Foreign Digest


August 31, 2004

U.S. citizens are urged to keep low profile in Kabul after bombing

KABUL, Afghanistan -- In response to a weekend car-bombing that killed 10 people, the U.S. Embassy advised Americans yesterday to limit their movements in the capital, take strict security measures and avoid "potential target areas," such as government offices, military bases and restaurants frequented primarily by foreigners.

Investigators are questioning a man detained Sunday at Kabul's airport with traces of explosives on his hands, officials said

"There is a suspicion against him, but for now there is no link or proof that he was involved" in the attack, an Interior Ministry spokesman said. The Taliban claimed responsibility for the blast at the office of DynCorp Inc., which provides bodyguards for Afghan President Hamid Karzai and works for the U.S. government in Iraq.

2 face charges in S. Africa after release in Zimbabwe

CAPE TOWN, South Africa--Two South Africans acquitted by a Zimbabwe court of charges related to an alleged coup plot in Equatorial Guinea were charged yesterday with violating their country's anti-mercenary laws.

Separately, the Justice Ministry said South Africa is considering a request by Equatorial Guinea to question Mark Thatcher, son of former British Prime Minister Margaret Thatcher, about his alleged involvement in the foiled plot in the oil-rich West African nation.

Eighty-eight men are in custody in South Africa, Equatorial Guinea and Zimbabwe in connection with the plot. Another suspect, a German, died in custody in Equatorial Guinea after what Amnesty International said was torture.

Hamas to help monitor Palestinian election process

RAMALLAH, West Bank -- The militant group Hamas will help monitor voter registration for next year's Palestinian elections, officials said yesterday, the first time the Islamic movement has taken an official role in Palestinian Authority balloting.

Hamas, however, will not take part in the elections itself. Registration is to begin Saturday, but no date has been set for what would be the Palestinians' first elections since 1996.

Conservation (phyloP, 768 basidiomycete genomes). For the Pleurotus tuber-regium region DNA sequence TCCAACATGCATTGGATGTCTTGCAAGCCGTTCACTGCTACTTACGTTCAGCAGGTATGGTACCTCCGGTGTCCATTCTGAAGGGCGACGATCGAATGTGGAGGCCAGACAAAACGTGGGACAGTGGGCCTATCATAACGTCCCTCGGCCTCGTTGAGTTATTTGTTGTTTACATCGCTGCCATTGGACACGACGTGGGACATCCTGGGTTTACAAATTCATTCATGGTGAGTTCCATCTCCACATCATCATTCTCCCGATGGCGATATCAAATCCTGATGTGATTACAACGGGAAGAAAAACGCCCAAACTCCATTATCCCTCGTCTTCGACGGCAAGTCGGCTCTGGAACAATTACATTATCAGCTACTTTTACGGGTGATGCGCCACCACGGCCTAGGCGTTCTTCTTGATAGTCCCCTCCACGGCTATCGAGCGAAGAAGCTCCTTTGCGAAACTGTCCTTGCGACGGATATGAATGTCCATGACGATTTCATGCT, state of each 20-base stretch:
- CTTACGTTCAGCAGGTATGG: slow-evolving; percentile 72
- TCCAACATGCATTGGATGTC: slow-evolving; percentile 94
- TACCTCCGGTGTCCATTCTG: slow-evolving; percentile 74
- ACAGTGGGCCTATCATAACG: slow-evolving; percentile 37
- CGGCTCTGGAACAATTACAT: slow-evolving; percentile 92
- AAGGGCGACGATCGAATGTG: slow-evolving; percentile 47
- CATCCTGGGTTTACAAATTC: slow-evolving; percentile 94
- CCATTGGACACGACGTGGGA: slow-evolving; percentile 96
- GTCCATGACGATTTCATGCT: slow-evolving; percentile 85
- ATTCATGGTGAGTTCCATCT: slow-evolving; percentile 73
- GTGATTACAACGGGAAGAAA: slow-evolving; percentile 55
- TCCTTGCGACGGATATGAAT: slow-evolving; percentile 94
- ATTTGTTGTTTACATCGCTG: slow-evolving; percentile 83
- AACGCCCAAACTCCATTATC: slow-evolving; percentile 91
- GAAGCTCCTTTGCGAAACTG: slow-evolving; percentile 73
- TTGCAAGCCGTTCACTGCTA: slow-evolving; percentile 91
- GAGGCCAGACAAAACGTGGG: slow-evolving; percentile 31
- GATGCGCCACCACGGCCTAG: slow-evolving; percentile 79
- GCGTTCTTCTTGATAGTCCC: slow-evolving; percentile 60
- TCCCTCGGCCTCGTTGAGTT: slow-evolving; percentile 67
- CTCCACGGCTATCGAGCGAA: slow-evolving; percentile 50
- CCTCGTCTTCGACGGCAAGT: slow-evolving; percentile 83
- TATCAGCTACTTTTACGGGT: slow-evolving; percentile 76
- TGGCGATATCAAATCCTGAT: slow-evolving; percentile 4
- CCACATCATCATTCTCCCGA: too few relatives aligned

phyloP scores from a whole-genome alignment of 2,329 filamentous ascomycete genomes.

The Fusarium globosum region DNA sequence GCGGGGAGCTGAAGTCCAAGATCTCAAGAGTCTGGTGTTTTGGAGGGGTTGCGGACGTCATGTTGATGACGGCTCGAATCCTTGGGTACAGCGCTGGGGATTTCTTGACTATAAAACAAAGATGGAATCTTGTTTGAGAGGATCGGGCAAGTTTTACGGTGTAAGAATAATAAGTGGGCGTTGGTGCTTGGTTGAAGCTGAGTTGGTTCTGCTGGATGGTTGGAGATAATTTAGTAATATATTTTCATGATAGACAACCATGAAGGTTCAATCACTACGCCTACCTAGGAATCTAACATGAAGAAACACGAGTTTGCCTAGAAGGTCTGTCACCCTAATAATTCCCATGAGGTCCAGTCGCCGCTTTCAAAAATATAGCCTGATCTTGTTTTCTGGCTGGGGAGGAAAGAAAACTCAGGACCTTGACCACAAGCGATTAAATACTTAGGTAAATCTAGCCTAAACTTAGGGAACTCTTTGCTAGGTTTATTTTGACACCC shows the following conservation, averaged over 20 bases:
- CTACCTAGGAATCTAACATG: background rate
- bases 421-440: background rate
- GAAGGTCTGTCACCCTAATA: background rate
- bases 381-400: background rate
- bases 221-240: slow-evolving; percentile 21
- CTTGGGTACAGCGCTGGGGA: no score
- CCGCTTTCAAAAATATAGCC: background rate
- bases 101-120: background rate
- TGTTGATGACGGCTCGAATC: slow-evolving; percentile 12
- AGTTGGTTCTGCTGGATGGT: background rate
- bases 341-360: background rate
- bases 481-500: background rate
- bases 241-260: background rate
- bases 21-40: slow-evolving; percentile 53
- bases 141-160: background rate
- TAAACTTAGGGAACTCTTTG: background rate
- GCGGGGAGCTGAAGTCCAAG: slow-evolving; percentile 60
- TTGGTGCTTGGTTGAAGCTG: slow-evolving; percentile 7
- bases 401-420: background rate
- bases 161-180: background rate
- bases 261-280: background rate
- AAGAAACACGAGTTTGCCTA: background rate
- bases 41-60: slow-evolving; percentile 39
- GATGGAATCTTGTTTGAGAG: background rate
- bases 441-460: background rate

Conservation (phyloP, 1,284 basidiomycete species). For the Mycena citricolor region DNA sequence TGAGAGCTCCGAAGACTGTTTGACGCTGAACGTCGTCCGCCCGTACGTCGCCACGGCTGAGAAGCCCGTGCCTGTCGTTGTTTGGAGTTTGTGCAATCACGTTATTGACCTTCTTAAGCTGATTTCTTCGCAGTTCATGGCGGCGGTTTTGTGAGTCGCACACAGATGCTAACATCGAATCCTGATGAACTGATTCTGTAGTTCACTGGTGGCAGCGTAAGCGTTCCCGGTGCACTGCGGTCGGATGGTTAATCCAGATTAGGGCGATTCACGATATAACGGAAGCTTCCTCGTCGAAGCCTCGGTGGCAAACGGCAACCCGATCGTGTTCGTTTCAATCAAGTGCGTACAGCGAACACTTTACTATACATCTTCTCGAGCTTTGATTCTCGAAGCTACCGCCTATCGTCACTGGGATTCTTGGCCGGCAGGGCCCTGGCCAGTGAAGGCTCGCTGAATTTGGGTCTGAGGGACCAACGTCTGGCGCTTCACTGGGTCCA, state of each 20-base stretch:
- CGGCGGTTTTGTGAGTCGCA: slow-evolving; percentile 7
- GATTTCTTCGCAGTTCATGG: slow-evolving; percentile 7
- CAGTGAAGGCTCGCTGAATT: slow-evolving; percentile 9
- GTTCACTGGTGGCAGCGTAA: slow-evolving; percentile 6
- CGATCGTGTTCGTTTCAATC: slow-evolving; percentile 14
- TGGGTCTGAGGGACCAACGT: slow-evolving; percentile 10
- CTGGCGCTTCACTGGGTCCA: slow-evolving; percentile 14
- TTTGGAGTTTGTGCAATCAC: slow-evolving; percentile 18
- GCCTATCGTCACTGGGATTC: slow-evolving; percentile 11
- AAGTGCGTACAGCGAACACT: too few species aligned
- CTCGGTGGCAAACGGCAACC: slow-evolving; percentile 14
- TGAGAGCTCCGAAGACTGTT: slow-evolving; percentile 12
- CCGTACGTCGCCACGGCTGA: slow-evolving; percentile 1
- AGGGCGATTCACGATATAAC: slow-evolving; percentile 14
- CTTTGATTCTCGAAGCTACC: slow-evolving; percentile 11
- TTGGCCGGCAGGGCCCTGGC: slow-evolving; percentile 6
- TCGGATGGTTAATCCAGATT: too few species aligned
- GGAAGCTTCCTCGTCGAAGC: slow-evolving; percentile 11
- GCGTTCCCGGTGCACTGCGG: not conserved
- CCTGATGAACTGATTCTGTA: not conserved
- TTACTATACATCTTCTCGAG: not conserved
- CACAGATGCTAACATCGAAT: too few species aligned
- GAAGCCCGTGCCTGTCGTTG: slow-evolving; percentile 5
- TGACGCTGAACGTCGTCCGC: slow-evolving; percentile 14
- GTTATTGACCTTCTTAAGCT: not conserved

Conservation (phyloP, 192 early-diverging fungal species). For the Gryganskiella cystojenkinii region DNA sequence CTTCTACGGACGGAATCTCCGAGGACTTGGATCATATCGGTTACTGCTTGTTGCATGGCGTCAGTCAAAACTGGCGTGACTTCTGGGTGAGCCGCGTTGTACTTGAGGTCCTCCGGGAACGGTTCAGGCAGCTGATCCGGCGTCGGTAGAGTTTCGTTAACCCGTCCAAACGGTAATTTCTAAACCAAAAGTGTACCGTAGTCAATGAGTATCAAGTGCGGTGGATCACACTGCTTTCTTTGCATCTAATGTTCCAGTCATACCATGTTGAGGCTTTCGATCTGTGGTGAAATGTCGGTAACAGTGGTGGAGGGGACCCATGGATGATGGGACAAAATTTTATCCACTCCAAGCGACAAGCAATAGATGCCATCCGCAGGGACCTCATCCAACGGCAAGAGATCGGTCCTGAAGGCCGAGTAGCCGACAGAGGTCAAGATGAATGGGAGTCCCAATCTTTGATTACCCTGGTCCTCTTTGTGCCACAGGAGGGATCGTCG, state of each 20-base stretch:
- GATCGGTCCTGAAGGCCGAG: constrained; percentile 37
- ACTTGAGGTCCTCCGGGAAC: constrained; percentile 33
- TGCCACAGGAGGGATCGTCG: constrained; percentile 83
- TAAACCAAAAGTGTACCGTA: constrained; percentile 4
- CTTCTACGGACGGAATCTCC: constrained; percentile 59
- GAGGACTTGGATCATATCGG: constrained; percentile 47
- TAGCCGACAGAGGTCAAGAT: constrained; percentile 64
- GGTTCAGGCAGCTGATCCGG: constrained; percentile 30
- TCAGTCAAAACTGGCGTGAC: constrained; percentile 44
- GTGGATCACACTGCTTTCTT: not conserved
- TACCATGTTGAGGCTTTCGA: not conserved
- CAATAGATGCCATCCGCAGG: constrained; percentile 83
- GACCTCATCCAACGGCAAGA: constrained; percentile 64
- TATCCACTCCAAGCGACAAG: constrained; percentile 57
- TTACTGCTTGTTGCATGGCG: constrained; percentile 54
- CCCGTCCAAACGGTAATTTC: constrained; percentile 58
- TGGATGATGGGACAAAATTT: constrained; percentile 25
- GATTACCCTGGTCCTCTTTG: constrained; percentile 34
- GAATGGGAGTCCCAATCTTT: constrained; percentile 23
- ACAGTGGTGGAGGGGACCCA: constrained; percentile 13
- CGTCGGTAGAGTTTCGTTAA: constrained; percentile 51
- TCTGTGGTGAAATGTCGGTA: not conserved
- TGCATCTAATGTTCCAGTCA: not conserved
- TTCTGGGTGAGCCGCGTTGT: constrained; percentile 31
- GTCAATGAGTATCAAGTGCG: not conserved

IBM asks Swiss high court to block Gypsies' lawsuit

GENEVA -- Computer giant IBM said yesterday that it had asked Switzerland's highest court to block a lawsuit by Gypsies claiming the company's punch-card machines helped the Nazis more efficiently commit mass murder.

IBM's lawyers have asked the Federal Tribunal to overturn a Geneva court ruling that allowed the case to proceed.

A Gypsy group filed the suit after a 2001 book claimed the company's punch-card machines enabled the Nazis to make their killing operations more efficient. The group claims the Geneva office was IBM's hub for trade with the Nazis, which the company has denied.

At least 5 dead as typhoon batters southern Japan

TOKYO -- A powerful typhoon plowed into southern Japan yesterday, killing at least five people and injuring 73. Torrential rains and strong winds toppled trees and telephone poles, and shoved a cargo ship aground.

Typhoon Chaba, one of the year's strongest storms, churned north packing sustained winds of 79 mph, Japan's Meteorological Agency said. More than 175,000 households were without power throughout Japan's southernmost main island of Kyushu, about 560 miles southwest of Tokyo.

Television images showed fishing boats turned on their sides as huge waves crashed into embankments and rice paddies that were partially submerged.

Baltimore Sun Articles
Please note the green-lined linked article text has been applied commercially without any involvement from our newsroom editors, reporters or any other editorial staff.